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History and GovernmentCongressional BiographiesMississippi

Albert Gallatin BROWN

(1813-1880)
Senate Years of Service:
1854-1861
Party:
Democrat

BROWN, Albert Gallatin, a Representative and a Senator from Mississippi; born in Chester District, S.C., May 31, 1813; moved with his parents to Copiah County, Miss., in 1823; attended Mississippi College, Clinton, Miss., and Jefferson College, Washington, Miss.; studied law; admitted to the bar in 1833 and commenced practice in Gallatin, Miss.; member, State house of representatives 1835-1839; elected as a Democrat to the Twenty-sixth Congress (March 4, 1839-March 3, 1841); declined to be a candidate for renomination in 1840; judge of the circuit superior court 1842-1843; Governor of Mississippi 1844-1848; elected to the Thirtieth, Thirty-first, and Thirty-second Congresses (March 4, 1847-March 3, 1853); chairman, Committee on the District of Columbia (Thirty-first Congress); was not a candidate for reelection in 1852; elected to the United States Senate in 1854 to fill the vacancy in the term beginning March 4, 1853; reelected in 1859 and served from January 7, 1854, until January 12, 1861, when he withdrew; seat declared vacant by Senate resolution on March 14, 1861; chairman, Committee on the District of Columbia (Thirty-fourth through Thirty-sixth Congresses), Committee on Enrolled Bills (Thirty-sixth Congress); during the Civil War entered the Confederate Army as a captain; elected a member of the Confederate Senate in 1862 and served in the First and Second Confederate Congresses; engaged in agricultural pursuits; died near Terry, Hinds County, Miss., June 12, 1880; interment in Greenwood Cemetery, Jackson, Miss.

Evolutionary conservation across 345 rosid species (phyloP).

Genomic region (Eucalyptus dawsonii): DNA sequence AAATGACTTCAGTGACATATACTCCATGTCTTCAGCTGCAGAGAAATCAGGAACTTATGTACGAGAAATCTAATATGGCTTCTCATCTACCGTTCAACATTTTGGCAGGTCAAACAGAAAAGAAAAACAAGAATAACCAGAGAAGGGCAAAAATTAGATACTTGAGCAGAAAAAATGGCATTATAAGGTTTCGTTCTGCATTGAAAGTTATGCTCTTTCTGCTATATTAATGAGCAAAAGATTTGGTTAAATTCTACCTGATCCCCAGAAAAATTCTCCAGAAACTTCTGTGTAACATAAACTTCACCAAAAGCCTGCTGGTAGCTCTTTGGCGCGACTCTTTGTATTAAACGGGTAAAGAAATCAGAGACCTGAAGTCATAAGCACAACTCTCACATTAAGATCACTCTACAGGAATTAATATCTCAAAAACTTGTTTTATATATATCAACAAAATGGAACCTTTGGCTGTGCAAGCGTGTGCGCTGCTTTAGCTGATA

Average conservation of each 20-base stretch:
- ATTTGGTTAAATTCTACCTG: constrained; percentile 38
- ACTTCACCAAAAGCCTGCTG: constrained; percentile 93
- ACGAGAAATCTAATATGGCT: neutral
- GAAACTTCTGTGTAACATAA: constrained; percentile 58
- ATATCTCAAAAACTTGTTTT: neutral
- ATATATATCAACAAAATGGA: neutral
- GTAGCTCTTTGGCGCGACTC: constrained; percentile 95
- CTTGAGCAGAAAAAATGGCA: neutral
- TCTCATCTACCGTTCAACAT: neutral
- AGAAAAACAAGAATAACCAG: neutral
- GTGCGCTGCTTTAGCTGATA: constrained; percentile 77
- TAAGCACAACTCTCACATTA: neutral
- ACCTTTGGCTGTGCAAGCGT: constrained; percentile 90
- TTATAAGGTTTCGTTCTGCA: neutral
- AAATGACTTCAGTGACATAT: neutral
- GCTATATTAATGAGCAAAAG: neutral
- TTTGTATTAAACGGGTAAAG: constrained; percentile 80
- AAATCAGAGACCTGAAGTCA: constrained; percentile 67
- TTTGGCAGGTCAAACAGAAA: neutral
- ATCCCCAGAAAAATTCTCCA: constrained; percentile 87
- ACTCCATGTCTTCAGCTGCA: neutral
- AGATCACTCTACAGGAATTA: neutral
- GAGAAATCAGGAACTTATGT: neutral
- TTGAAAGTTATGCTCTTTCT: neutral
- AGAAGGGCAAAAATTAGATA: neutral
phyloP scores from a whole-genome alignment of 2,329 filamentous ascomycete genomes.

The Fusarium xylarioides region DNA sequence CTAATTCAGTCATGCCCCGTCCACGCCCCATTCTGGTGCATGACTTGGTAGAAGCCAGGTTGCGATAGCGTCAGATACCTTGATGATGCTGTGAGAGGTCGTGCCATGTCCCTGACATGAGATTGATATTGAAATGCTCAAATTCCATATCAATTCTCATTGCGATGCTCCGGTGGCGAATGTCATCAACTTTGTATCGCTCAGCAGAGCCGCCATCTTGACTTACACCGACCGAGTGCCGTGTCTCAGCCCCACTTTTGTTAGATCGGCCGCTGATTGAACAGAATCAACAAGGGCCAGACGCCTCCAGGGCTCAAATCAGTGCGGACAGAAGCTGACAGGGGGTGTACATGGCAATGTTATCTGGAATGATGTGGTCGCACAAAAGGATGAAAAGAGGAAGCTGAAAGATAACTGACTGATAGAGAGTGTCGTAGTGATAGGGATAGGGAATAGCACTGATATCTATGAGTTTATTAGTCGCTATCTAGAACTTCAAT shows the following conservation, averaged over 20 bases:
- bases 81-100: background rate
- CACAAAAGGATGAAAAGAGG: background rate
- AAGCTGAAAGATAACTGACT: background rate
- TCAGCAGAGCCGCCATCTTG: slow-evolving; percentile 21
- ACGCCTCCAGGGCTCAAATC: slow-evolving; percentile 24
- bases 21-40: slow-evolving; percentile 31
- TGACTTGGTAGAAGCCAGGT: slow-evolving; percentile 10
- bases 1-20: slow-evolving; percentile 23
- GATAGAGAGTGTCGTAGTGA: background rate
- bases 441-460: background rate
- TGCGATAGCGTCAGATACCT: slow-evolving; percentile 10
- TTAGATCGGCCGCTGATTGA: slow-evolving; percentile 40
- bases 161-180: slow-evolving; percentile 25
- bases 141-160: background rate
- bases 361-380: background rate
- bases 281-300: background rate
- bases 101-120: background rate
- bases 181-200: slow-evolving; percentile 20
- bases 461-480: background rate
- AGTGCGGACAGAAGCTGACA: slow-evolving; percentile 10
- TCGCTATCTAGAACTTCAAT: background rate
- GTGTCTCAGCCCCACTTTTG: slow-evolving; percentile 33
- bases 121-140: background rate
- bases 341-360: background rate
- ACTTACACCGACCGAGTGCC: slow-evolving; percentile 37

Bibliography

American National Biography; Dictionary of American Biography; McCutchen, Samuel. “The Political Career of Albert Gallatin Brown.” Ph.D. dissertation, University of Chicago, 1930; Ranck, James B. Albert Gallatin Brown: Radical Southern Nationalist. New York: Appleton-Century Company, 1937.

Source: Biographical Directory of the United States Congress, 1771-Present

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